Public Finance and Individual Preferences over Globalization Strategies

33 Pages Posted: 17 Feb 2007

See all articles by Gordon H. Hanson

Gordon H. Hanson

University of California, San Diego (UCSD) - Graduate School of International Relations and Pacific Studies (IRPS); National Bureau of Economic Research (NBER)

Kenneth Scheve

Stanford University

Matthew J. Slaughter

Dartmouth College - Tuck School of Business; National Bureau of Economic Research (NBER)

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Abstract

Do preferences toward globalization strategies vary across public-finance regimes? In this paper, we use data on individual preferences toward immigration and trade policy to examine how pre-tax and post-tax cleavages differ across globalization strategies and state fiscal jurisdictions. High exposure to immigrant fiscal pressures reduces support for freer immigration among U.S. natives, especially the more skilled. The magnitude of this post-tax fiscal cleavage is comparable to the pre-tax labor-market effects of skill itself. There is no public-finance variation in opinion over trade policy, consistent with U.S. trade policy having negligible fiscal-policy impacts. Public finance thus appears to shape opinions toward globalization strategies.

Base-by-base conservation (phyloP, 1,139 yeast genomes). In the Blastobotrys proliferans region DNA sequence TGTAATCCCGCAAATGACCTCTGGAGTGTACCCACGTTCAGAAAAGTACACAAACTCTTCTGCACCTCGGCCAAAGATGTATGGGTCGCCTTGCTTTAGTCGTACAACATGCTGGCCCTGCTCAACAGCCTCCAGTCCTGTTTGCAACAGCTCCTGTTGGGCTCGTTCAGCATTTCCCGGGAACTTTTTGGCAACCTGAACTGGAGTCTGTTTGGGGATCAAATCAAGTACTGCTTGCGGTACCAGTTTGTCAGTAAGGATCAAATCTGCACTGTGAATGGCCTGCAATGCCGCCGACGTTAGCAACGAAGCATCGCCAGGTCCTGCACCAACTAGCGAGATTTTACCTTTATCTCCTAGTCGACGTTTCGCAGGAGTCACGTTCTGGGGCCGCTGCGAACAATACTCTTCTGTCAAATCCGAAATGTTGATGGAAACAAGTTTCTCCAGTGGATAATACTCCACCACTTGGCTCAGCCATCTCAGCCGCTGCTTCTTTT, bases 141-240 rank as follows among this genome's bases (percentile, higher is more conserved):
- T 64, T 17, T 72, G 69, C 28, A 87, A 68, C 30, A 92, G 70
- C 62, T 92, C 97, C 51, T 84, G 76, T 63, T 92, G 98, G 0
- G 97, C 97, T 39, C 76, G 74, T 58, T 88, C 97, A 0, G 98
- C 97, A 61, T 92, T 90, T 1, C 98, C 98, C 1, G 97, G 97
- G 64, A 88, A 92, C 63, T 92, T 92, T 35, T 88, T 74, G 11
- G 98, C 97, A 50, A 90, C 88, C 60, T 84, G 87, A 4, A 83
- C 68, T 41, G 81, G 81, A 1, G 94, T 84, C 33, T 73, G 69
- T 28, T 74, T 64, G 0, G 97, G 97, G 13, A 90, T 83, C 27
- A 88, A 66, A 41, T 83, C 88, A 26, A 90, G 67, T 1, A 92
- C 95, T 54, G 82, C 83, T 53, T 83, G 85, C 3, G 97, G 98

Suggested Citation

Hanson, Gordon H. and Scheve, Kenneth F. and Slaughter, Matthew J., Public Finance and Individual Preferences over Globalization Strategies. Economics & Politics, Vol. 19, No. 1, pp. 1-33, March 2007. Available at SSRN: https://ssrn.com/abstract=963825 or http://dx.doi.org/10.1111/j.1468-0343.2007.00300.x

Gordon H. Hanson

University of California, San Diego (UCSD) - Graduate School of International Relations and Pacific Studies (IRPS) ( email )

9500 Gilman Drive
La Jolla, CA 92093-0519
United States

National Bureau of Economic Research (NBER)

1050 Massachusetts Avenue
Cambridge, MA 02138
United States

Kenneth F. Scheve (Contact Author)

Stanford University ( email )

Stanford, CA 94305
United States

Matthew J. Slaughter

Dartmouth College - Tuck School of Business ( email )

Hanover, NH 03755
United States

National Bureau of Economic Research (NBER)

1050 Massachusetts Avenue
Cambridge, MA 02138
United States

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